All Conditions & Treatments

Distal Biceps Tendon Tear: Causes, Symptoms and Treatments

Anatomy and function of the proximal and distal biceps

The biceps brachii muscle is a large muscle that sits in the front of the arm between the shoulder and the elbow joints. It has two attachments near the shoulder.

  1. one inside the shoulder joint (the “long head biceps tendon”)
  2. one in front of the shoulder joint (the “short head biceps tendon”)

Near the elbow, the two heads of the biceps muscle come together to form a single tendon – the “distal biceps tendon” – which then attaches to the radius (one of the two bones in the forearm). The two main functions of the biceps muscle are elbow flexion (bending) and supination (twisting the forearm from a “palm down” to a “palm up” position – such as turning a doorknob).

Distal biceps injuries: tears and ruptures

Distal biceps tendon injuries can take the form of a partial biceps tendon tear or a complete distal biceps tendon rupture, where the tendon tears away from its insertion point on the radius bone. They usually occur in middle-aged adults and are more common in male than female patients. The reported incidence of distal biceps tendon injuries has increased in recent years, likely due to the combination of an increasingly active aging patient population and an increase in the utilization of advanced diagnostic imaging studies.

What causes a distal biceps tendon tear?

Distal biceps tendon injuries often result from a forceful, eccentric contraction of the elbow. This means that the biceps muscle is contracting but the elbow is straightening, resulting in lengthening of the muscle-tendon unit. For example, this can occur when a patient attempts to pick up a heavy piece of furniture by bending the elbow, but the weight of the furniture causes the elbow to straighten instead.

Biceps tendon ruptures can occur due to acute injuries alone or may be due to an “acute-on-chronic injury,” meaning that the tendon has already experienced some level of pre-existing disease or degeneration, called tendinosis. Other risk factors such as diabetes, tobacco use, anabolic steroid use, and increased body mass index (BMI) may make some patients more prone to injury.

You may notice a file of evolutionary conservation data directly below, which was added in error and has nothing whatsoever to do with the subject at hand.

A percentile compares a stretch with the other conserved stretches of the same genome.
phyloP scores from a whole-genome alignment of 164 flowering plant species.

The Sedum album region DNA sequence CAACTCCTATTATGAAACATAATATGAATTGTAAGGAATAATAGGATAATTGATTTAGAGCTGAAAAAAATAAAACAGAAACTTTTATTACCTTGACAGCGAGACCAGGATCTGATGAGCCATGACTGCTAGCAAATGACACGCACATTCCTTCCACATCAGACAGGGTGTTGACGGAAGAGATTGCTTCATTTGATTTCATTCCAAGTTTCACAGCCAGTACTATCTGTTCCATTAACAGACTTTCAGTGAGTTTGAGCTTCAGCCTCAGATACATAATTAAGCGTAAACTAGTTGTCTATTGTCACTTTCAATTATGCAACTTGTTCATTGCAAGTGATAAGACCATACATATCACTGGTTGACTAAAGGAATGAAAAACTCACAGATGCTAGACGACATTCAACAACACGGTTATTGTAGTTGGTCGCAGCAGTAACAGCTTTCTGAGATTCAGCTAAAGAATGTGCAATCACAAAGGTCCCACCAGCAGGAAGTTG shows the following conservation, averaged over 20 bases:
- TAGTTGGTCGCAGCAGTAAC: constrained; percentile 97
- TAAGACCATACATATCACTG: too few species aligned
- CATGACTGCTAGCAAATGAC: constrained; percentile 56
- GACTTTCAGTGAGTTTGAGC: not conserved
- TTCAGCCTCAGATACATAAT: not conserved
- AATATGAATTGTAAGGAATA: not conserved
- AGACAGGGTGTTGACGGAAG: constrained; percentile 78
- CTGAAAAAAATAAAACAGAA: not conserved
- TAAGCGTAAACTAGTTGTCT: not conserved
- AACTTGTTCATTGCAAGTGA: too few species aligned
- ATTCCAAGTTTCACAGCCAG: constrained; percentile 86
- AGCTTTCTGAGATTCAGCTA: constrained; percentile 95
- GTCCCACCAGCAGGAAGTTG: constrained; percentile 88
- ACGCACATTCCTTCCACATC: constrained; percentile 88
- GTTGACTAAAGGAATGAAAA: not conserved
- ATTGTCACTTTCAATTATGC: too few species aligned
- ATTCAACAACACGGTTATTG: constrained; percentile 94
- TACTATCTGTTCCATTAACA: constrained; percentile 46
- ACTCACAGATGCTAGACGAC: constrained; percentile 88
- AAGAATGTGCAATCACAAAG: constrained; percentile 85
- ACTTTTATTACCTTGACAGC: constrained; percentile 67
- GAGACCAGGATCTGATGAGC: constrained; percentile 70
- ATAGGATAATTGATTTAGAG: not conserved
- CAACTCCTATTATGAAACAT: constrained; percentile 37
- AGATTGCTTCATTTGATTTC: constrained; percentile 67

What are the symptoms of a distal biceps tendon rupture?

Classic symptoms of biceps tendon injuries include feeling a “pop” or tearing sensation in the front of the elbow associated with pain. There may also be associated swelling and bruising in the area. At times, patients may only have a partial rupture, where the tendon is torn but incompletely. Often, these patients have anterior elbow pain and pain with forearm twisting (supination).

In the case of a complete distal biceps tendon rupture, the tendon and muscle can also retract toward the shoulder. If this occurs, a cosmetic deformity may be noticeable that looks like a rounded mass in the upper arm. This is sometimes referred to as a “reverse Popeye deformity” as the muscle-tendon unit “balls up” given the lack of distal tension. There may also be a hollow area or indentation at the elbow where the tendon used to attach to the bone. Often, however, there is not much of a noticeable change in appearance of the arm, so lack of a deformity does not rule out the possibility of a distal biceps injury.

From a functional standpoint, if a complete distal biceps tendon rupture has occurred, some weakness is expected with both elbow flexion (bending) and forearm supination (twisting the palm up). Supination is typically affected more so than elbow flexion. However, there are multiple muscle groups other than the biceps which contribute to both motions. The other muscle groups can help to compensate for the non-functioning, injured biceps, but in a complete distal biceps tendon rupture, some residual weakness with heavy lifting or twisting motions is expected.

How is a distal biceps tear diagnosed?

The diagnosis of a distal biceps rupture can usually be made based on the patient’s history and clinical examination. The physician will examine the patient to determine if there is a deformity, locate the site of the injury, feel if the tendon is still intact, and assess for pain and weakness with elbow flexion and supination. Magnetic resonance imaging (MRI) can be used to confirm the suspected diagnosis and to further evaluate whether there is a partial tendon injury or if there is concern for an associated injury (such as a fracture, ligament tear, etc.).

How are distal biceps tendon ruptures treated?